What Still Needs to Happen Before Spot Ether ETFs Can Trade

There’s a lot of excitement over the possibility that a spot ether exchange-traded fund (ETF) may be around the corner. Here’s what still needs to happen before one may launch.

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The U.S. Securities and Exchange Commission (SEC) seems poised to approve spot ether exchange-traded funds (ETFs), and they could begin trading as soon as this week – though there’s still a bit of work left to be done.

The crypto industry has pushed for spot ether (ETH) ETFs for years, nearly as long as it’s pushed for spot bitcoin (BTC) ETFs. The SEC approved the bitcoin products in January after a decade of rejections, but did not seem ready to approve the ether counterparts until May. As with the spot bitcoin ETFs, advocates for spot ether ETFs argue they’ll create a safe and regulated investment vehicle that will grant the general public exposure to the second-largest cryptocurrency by market cap without requiring them to invest in it directly.

A handful of would-be issuers filed amended S-1 forms on Friday and Monday, suggesting progress is being made. Notably, the filings did not contain fee information, so there’s likely to be at least one more round of comments from SEC staff before trading can begin. Invesco and Galaxy published a fee – 0.25% – on Tuesday. VanEck was the only would-be issuer to publish a fee prior to the latest round of updates.

To be clear, there’s no firm timeline for approval. Unlike the 19b-4 filings the SEC approved in may, there’s no imminent final deadline the agency must meet for a final decision, and so the back-and-forth between regulators and issuers could wrap up as soon as Friday or take a few weeks still. One individual familiar with the process told CoinDesk they expected the dialogue to continue for a few weeks.

The filings also do not detail expense ratios. If amended filings include those key details, that may signal they are the final set of amendments.

Should the SEC provide feedback by the end of the day Tuesday, it’s entirely plausible the issuers will file a final set of amended forms by Wednesday. They would have to include fee information and any other details required by the regulator. For the spot bitcoin ETFs, it took the SEC two days to send out the final approvals after issuers had submitted fees. If that holds this time round, provided issuers submit their fees by Wednesday, it is possible that an approval could be in by Friday.

The products could begin trading relatively quickly afterward.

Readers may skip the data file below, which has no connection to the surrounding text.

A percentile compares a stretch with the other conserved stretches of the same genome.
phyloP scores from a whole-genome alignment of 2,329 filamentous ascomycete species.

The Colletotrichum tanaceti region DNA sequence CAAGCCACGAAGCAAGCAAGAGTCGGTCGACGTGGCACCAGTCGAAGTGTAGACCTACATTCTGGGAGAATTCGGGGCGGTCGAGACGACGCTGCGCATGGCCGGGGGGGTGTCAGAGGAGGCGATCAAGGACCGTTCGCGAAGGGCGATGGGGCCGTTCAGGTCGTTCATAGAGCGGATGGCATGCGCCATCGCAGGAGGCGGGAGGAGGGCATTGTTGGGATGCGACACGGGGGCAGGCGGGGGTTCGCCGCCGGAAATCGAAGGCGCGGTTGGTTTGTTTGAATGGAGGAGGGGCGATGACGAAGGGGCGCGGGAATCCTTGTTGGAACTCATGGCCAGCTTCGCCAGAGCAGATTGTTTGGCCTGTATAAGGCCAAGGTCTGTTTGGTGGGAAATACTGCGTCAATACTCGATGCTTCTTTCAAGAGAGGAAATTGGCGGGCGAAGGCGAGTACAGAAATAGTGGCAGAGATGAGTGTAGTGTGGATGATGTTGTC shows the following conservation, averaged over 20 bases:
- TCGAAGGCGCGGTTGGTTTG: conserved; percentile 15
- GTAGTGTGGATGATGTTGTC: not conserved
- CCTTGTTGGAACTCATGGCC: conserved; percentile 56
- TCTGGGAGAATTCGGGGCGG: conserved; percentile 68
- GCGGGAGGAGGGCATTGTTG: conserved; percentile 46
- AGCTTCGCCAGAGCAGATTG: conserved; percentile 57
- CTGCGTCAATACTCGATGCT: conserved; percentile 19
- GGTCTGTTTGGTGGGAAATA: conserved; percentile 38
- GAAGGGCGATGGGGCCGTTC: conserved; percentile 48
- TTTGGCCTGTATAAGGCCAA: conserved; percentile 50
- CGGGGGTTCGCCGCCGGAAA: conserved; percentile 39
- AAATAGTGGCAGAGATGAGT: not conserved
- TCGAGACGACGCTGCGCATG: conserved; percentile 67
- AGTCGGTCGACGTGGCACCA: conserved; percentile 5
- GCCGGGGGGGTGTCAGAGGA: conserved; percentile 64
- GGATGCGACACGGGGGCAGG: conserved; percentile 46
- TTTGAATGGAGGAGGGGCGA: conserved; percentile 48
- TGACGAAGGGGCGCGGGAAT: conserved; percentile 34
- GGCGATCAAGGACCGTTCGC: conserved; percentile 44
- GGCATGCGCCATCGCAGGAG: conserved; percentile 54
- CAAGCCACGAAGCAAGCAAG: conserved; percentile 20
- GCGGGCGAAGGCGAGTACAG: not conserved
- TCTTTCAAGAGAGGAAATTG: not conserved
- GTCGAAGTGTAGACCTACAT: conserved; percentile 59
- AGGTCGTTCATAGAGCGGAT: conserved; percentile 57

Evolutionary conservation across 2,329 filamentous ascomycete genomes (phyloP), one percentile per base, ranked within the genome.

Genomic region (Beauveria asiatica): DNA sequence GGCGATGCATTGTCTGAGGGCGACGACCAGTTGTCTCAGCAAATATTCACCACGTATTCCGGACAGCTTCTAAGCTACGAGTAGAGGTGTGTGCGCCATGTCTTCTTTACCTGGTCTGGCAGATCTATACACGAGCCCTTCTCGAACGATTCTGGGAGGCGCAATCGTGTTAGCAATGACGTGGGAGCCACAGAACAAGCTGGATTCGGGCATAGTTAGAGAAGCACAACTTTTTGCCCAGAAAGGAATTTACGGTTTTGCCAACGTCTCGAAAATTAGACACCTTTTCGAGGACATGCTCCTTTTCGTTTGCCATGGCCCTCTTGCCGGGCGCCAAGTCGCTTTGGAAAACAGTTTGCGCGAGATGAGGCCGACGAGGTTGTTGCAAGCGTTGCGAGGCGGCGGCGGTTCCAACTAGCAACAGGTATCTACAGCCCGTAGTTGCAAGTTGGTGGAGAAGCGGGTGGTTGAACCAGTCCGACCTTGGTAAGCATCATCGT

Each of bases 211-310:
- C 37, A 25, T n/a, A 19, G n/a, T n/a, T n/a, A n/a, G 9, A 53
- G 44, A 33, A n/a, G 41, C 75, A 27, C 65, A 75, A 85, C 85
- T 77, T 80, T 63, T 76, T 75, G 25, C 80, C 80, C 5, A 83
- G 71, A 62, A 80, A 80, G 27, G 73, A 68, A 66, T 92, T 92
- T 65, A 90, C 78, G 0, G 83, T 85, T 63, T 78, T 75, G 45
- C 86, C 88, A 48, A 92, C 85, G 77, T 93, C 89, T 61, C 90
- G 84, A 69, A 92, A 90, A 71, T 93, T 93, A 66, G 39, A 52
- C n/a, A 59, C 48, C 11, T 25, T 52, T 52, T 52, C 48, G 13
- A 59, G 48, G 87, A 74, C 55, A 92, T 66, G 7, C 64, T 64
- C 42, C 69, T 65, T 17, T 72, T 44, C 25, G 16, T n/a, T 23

Hours before the spot bitcoin ETFs were approved by the SEC in January, one of the listing exchanges, Cboe, added the funds to its “New Listings” page, saying that was “standard procedure” before the approval of a new ETF. If so, given that five of the potential ether ETFs will be listed on Cboe, we may well see a similar situation happening on the day that these ETFs receive approval.


14:00 UTC (10:00 a.m. EDT) Federal Reserve Chairman Jerome Powell testified before the Senate Banking Committee.

18:00 UTC (2:00 p.m. EDT) Following a federal judge’s ruling last week, there was a scheduling conference in the SEC’s ongoing case against Binance.


14:00 UTC (10:00 a.m. EDT) Fed Chair Powell is back, this time before the House Financial Services Committee.

14:00 UTC (10:00 a.m. EDT) The Senate Agriculture Committee is holding a hearing on digital asset regulation with CFTC Chair Rostin Behnam.

17:00 UTC (1:00 p.m. EDT) The Department of Energy’s Energy Information Administration is holding a webinar on its proposal to collect information from crypto mining firms.


14:00 UTC (10:00 a.m. EDT) The Senate Banking Committee will hold its confirmation hearing for CFTC Commissioners Christy Goldsmith Romero and Kristin Johnson, who have been nominated to chair the Federal Depository Insurance Corp. and be an assistant secretary for the U.S. Treasury Department (respectively); a renewal hearing for SEC Commissioner Caroline Crenshaw to serve another term and Gordon Ito to join the Financial Stability Oversight Council.


14:00 UTC (10:00 a.m. EDT) There will be a hearing in the U.S. criminal case against Roman Storm. Storm’s attorneys have asked for his trial to be postponed from September 2024 to January or February 2025.

(Time) Time Magazine’s Andrew Chow spoke to dozens of residents of Granbury, Texas, who have suffered from unusual medical conditions. A local Bitcoin mine appears to be the likely suspect – the noise from cooling fans may be causing people’s bodies to exhibit stress responses (this isn’t unheard of).

If you’ve got thoughts or questions on what I should discuss next week or any other feedback you’d like to share, feel free to email me at nik@coindesk.com or find me on Twitter @nikhileshde.

You can also join the group conversation on Telegram.

See ya’ll next week!

Edited by Sheldon Reback.


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